SPW: During a recent discussion of your work, some fellows made connections to the study of media today. Can you give us a sense of how a newspaper in the era you study differs from a newspaper now, in terms of how it understood its mission?

AB: I think one important thing to keep in mind is that newspapers at the turn of the twentieth century—both in Yiddish and in English—had very different relationships to objectivity than what we expect from newspapers today. We can certainly debate whether many newspapers today (or other forms of media today) really strive to be objective. But in the early twentieth century, that wasn’t necessarily something newspapers like the Forward or the Jewish Daily News were even aiming for. So that’s definitely something to keep in mind when reading older newspapers; we need to ask questions about why they’re reporting what they’re reporting, and how they’re covering issues. [For more on the history of objectivity in the American English-language press, see Michael Schudson’s Discovering the News (1978)].

It’s also helpful to consider the various roles that newspapers at the turn of the twentieth century, especially Yiddish newspapers, played in readers’ lives. In addition to being sources for news coverage, they were also the major venue for Yiddish literature, both prose and poetry, and their advice columns and other features were crucial for helping readers learn about various aspects of American culture and helping them navigate American institutions. So in some ways, newspapers were also tour guides, encyclopedias, social service agencies, literary venues, and played many other roles in readers’ lives along with conveying the news of the day.

black and white illustration by Jacob Epstein
Jacob Epstein, "In the Office of the 'Vorwarts [Forward]'," in Hutchins Hapgood, The Spirit of the Ghetto, 1902 (Project Gutenberg).

SPW: Your work uses the history of the Yiddish Press to draw some intriguing and resonant conclusions bearing on the history of the freedom of press in the US. Can you share an insight or two into what your research is revealing about the history of this very fundamental freedom?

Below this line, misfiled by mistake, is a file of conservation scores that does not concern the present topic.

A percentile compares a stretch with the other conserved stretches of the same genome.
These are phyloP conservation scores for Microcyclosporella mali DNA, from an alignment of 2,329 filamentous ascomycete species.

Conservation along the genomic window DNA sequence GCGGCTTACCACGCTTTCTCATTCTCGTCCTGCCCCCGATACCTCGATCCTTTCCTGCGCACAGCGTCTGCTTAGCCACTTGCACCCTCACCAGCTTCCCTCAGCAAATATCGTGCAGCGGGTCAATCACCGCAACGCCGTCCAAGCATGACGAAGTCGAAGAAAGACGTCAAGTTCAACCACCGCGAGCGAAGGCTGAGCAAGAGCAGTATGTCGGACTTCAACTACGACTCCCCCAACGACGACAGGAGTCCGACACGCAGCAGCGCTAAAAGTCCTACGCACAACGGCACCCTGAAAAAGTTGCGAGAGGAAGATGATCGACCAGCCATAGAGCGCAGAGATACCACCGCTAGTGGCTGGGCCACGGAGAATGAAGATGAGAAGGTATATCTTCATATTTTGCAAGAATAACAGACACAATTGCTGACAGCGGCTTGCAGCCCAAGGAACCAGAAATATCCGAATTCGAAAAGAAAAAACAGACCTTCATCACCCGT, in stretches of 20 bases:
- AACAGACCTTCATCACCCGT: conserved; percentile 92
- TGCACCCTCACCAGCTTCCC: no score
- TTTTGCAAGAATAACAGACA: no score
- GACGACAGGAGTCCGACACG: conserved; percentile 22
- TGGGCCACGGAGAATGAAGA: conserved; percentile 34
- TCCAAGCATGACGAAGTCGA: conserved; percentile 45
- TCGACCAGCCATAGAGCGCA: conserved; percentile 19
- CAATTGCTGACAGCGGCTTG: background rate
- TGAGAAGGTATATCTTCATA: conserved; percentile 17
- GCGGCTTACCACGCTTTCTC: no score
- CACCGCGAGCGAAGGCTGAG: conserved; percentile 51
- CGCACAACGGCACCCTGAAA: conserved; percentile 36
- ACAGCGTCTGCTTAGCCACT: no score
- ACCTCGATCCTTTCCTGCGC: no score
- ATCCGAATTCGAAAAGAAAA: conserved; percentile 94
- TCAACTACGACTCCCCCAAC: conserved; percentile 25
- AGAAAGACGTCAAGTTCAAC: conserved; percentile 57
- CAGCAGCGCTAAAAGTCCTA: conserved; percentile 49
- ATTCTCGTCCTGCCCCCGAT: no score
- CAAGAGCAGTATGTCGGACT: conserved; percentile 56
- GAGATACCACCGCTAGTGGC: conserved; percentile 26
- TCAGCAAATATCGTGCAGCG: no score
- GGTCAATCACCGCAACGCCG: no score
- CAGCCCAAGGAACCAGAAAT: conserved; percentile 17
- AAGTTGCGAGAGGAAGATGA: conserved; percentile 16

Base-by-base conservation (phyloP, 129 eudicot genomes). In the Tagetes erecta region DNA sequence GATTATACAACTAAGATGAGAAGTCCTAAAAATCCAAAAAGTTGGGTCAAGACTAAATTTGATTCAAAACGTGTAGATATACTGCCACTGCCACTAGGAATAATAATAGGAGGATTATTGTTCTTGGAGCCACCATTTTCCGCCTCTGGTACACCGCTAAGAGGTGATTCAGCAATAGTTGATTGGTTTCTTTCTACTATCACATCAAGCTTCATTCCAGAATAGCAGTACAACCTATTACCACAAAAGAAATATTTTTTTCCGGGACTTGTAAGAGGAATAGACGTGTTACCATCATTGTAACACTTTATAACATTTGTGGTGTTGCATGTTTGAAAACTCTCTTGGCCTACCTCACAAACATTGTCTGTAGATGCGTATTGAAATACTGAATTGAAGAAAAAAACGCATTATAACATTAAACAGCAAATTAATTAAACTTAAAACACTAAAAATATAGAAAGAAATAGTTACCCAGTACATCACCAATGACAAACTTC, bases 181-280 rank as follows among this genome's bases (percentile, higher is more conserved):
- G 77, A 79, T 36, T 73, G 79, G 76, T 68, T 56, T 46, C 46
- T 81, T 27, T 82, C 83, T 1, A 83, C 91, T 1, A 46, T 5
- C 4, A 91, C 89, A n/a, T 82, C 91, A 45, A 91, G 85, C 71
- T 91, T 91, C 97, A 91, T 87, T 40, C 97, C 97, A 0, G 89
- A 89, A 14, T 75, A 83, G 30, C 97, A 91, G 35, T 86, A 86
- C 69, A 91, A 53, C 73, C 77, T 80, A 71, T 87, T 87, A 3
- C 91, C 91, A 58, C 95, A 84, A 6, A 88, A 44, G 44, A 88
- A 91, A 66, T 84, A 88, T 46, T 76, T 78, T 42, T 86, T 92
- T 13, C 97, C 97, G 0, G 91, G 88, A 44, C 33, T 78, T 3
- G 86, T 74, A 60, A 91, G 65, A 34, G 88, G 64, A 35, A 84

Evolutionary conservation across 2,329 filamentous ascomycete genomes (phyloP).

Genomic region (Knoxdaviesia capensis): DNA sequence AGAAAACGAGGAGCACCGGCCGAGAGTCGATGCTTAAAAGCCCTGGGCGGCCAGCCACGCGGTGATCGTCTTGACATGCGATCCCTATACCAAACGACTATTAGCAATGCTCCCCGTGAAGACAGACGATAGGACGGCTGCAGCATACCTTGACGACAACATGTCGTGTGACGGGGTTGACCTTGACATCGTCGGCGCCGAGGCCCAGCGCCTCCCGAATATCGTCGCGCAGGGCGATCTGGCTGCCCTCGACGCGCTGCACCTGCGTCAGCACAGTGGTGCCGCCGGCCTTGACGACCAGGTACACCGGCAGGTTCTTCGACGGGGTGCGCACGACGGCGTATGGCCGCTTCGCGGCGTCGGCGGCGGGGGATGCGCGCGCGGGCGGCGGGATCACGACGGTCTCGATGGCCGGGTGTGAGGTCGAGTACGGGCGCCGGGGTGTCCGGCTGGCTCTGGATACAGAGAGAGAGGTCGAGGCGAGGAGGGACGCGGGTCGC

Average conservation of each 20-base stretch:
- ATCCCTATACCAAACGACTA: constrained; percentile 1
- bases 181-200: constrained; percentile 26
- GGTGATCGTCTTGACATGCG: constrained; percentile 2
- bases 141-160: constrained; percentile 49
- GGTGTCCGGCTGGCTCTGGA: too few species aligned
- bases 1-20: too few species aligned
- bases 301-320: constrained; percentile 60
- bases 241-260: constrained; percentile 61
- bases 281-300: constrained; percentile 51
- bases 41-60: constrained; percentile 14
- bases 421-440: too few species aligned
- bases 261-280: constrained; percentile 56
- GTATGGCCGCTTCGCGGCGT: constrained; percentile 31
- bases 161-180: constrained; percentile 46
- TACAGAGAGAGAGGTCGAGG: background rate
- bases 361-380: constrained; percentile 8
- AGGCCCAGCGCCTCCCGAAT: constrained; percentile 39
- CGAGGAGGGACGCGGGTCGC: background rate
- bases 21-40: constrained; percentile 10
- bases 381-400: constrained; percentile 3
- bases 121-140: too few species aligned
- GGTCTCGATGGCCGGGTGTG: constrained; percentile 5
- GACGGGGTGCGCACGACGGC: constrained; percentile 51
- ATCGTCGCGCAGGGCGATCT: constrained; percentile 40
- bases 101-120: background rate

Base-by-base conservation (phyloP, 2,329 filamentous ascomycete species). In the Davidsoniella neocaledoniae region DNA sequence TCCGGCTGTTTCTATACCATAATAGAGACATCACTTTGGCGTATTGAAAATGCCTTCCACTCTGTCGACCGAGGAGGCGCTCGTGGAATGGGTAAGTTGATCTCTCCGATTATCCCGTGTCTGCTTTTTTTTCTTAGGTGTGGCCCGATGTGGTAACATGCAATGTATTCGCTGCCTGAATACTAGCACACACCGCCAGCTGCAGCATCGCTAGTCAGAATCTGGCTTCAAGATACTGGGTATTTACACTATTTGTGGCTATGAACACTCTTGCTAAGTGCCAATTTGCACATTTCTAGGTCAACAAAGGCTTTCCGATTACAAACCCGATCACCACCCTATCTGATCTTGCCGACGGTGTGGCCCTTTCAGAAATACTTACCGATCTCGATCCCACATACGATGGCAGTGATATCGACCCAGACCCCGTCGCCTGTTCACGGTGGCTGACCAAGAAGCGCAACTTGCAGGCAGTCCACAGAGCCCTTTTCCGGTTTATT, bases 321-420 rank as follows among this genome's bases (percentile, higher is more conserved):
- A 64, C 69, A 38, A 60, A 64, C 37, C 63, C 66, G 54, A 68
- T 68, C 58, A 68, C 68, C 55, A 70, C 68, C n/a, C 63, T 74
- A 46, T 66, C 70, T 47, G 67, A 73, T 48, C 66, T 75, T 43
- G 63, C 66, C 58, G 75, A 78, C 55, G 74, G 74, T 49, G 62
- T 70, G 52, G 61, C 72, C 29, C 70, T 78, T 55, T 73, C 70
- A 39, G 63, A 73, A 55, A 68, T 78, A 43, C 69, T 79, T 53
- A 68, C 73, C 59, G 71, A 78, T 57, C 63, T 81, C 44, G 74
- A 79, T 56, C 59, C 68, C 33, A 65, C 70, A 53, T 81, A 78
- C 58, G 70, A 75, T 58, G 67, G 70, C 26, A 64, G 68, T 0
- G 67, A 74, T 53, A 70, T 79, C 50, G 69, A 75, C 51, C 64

AB: One important element that this research highlights is the ways in which concepts we view as fundamental freedoms—such as freedom of the press or freedom of speech—have actually meant very different things at different times in American history. So as a historian, I have to constantly make sure that I’m thinking about these institutions and concepts in the proper historical context—what I expect from a newspaper today is not necessarily the same as what readers or editors or the government expected from a newspaper a hundred years ago. And what I assume is meant by freedom of the press also is not necessarily the same.

 

Lead image: “German Socialists in Court,” Forward, October 16, 1917.

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About the Author

Ayelet Brinn

Ayelet Brinn

Ayelet Brinn is a historian of American Jewish culture, and her research examines the history of American Jewish print. Brinn received her PhD from the University of Pennsylvania with a dissertation titled “Miss Amerike: The Yiddish Press’s Encounter with the United States, 1885–1924.”